I've never spoken to God, but if I ever did I don't think he'd ask me to go on a holy murderous rampage. I wouldn't be very good at it, for a start, and after climbing to the second floor of the Tower of Babel I'd probably be completely knackered and demand somebody install an elevator.

El Shaddai is definitely going for an Old Testament interpretation of Him, casting players as emissary Enoch and having him negotiate (read: fight to the death) with a group of fallen angels and their human followers. I don't think that was in the Bible.

I already know I'm going to play El Shaddai, because I'm the kind of person who can happily sink an afternoon into browsing import websites and I personally consider an NTSC-J copy of DoDonPachi Dai Ou Jou one of the gems in my games collection. But the real question is whether you'll be interested in playing El Shaddai.

Here's the answer: you really should be.

At its core El Shaddai is a combat-heavy brawler, but interspersed alongside these are some gorgeous platforming sequences that make use of myriad aesthetic styles. In the early stages you find yourself running along flowing Hokusai waves and other icons of the Edo period, yet these scenes are delivered without the weight of pretension.

As the game progresses, however, the entire art style changes - further levels in the game promise to mirror the look of crayon paintings and another models itself on the bright neon lines of Tron. It's a game that's not afraid to look starkly different from the level immediately prior, let alone the rest of the medium.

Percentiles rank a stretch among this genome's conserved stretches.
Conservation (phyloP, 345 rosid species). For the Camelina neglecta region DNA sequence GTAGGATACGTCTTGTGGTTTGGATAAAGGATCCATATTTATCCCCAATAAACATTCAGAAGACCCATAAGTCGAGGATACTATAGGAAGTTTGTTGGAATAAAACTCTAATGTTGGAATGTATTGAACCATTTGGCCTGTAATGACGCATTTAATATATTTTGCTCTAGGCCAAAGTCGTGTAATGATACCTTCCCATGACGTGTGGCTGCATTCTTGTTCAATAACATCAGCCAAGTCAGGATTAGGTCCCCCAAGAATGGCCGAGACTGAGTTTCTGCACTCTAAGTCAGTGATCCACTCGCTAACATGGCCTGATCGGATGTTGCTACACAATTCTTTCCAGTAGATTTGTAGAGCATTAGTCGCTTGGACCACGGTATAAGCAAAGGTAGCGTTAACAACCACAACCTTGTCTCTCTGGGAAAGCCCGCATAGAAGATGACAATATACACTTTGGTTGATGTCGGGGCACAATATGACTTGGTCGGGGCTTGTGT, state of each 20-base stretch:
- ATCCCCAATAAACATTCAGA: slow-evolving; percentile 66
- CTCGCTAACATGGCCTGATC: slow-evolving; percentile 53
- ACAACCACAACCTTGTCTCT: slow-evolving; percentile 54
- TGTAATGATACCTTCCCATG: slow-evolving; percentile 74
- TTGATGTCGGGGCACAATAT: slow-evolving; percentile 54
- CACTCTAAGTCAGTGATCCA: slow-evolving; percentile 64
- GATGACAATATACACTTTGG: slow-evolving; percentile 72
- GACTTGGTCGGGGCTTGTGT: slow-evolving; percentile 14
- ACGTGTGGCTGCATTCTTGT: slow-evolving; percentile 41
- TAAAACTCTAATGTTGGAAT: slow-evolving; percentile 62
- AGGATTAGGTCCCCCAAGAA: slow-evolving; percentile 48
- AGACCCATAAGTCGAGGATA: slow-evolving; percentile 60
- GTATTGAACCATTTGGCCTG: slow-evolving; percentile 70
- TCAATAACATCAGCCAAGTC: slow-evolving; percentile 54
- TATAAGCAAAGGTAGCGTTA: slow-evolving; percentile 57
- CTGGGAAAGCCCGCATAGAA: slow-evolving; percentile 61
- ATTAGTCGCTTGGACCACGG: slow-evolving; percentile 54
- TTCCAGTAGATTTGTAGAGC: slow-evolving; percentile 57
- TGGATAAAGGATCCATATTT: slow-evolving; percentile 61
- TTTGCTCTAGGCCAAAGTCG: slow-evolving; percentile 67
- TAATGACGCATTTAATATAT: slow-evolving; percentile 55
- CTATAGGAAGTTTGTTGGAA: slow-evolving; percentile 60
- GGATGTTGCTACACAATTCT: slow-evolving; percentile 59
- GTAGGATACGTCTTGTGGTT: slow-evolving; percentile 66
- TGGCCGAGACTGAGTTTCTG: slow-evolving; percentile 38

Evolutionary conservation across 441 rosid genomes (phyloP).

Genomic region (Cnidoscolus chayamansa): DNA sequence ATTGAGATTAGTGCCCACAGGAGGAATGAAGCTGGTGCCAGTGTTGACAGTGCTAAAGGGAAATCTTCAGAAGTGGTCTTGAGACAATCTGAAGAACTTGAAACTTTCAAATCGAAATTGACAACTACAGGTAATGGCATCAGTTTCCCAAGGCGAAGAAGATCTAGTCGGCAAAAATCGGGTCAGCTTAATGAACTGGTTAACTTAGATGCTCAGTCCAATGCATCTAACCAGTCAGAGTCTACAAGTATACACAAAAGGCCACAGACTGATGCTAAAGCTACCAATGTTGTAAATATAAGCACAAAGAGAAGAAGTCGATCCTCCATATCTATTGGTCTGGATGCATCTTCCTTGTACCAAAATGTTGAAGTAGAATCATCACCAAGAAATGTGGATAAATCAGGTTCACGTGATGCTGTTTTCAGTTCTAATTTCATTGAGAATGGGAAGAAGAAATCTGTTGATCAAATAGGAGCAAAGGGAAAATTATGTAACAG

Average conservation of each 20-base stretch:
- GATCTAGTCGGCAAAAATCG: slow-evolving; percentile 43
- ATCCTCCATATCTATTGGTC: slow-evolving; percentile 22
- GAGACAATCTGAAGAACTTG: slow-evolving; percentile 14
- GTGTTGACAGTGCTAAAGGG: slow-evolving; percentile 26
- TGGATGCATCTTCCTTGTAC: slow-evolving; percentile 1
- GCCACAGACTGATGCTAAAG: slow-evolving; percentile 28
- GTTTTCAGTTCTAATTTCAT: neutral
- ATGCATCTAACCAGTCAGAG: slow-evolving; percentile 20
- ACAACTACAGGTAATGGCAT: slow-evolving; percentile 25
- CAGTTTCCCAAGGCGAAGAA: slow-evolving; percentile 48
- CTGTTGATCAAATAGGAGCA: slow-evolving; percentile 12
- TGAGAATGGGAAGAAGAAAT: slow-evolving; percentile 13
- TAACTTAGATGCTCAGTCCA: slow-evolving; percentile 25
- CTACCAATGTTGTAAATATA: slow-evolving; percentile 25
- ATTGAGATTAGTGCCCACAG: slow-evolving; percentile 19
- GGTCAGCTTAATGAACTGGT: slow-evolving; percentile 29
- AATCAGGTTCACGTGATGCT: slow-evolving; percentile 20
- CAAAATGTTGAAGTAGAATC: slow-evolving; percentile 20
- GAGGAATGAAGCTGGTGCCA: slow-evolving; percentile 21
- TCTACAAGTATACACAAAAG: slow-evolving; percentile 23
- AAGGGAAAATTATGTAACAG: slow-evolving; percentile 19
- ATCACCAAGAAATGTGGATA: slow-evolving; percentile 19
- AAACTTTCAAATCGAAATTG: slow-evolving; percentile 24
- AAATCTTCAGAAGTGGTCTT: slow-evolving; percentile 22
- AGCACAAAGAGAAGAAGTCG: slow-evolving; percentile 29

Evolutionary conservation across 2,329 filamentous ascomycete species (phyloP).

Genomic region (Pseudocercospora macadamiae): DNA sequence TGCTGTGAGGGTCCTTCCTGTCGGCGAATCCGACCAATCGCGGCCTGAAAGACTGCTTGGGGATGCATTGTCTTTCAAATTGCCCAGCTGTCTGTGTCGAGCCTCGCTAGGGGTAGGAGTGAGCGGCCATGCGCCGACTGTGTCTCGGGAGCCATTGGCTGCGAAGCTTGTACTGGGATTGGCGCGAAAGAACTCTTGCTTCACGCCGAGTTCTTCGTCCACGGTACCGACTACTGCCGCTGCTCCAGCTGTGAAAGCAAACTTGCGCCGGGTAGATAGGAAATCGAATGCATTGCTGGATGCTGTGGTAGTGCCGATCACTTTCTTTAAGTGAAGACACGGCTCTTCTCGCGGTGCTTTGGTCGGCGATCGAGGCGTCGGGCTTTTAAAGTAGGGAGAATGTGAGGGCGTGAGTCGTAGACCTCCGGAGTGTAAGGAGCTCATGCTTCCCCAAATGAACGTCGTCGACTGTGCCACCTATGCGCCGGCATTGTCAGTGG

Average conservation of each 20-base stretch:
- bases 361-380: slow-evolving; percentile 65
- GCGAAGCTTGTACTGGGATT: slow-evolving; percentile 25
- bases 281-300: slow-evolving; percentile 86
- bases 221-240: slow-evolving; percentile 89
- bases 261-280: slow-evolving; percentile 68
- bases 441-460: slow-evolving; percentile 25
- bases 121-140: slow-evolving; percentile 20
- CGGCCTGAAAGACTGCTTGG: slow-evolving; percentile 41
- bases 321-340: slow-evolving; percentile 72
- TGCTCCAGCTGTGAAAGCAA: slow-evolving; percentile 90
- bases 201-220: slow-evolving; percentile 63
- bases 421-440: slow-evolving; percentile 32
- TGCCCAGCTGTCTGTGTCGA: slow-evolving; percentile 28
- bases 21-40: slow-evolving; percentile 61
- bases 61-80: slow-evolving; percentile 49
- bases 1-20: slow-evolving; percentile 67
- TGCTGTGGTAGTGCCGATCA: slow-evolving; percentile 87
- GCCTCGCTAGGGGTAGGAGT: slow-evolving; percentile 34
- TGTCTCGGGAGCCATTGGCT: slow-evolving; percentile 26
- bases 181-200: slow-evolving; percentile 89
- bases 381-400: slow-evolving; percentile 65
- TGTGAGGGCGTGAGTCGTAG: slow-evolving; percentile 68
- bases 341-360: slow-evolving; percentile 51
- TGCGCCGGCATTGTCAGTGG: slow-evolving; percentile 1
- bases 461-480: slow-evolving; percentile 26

Navigation can be a bit finicky - El Shaddai is very strict on its jumps - and the rapidly changing visuals occasionally make it challenging to differentiate between platforms. Enoch can double jump and glide for extra precision, but in my experience you'll flounder every now and then.

Combat presents the illusion of simplicity, with the game quickly teaching you the basics of its three-weapon system and rudimentary controls - there's only one button to attack, alongside one button to jump, and another button to block. Despite only having three buttons, the game can quite easily kick your head in if you're not careful.

Jabbing at attack will land you processions of basic three-hit combos, but leave a pause between inputs and you can open up more impressive attacks. Once you get a good grasp of what it's doing, combat feels bouncy and balletic.

Enoch himself is a blonde beefcake, losing his angelic armour with every hit until he's reduced to a pair of designer jeans and ripping abdominals. A fourth button is also used to purify corruption from your weaponry, which must be done at regular intervals to stay effective.

Quite simply, there's nothing else on the market quite like El Shaddai. I have my suspicions that the combat might not be on the same tier of quality as Devil May Cry 3 and Bayonetta, but aesthetically it is as unique as it is refreshing; the perfect gaming aperitif before the fourth-quarter onslaught of steady and recognisable franchises.


El Shaddai is already out in Japan, with a US release mid-August and a belated European release on September 9.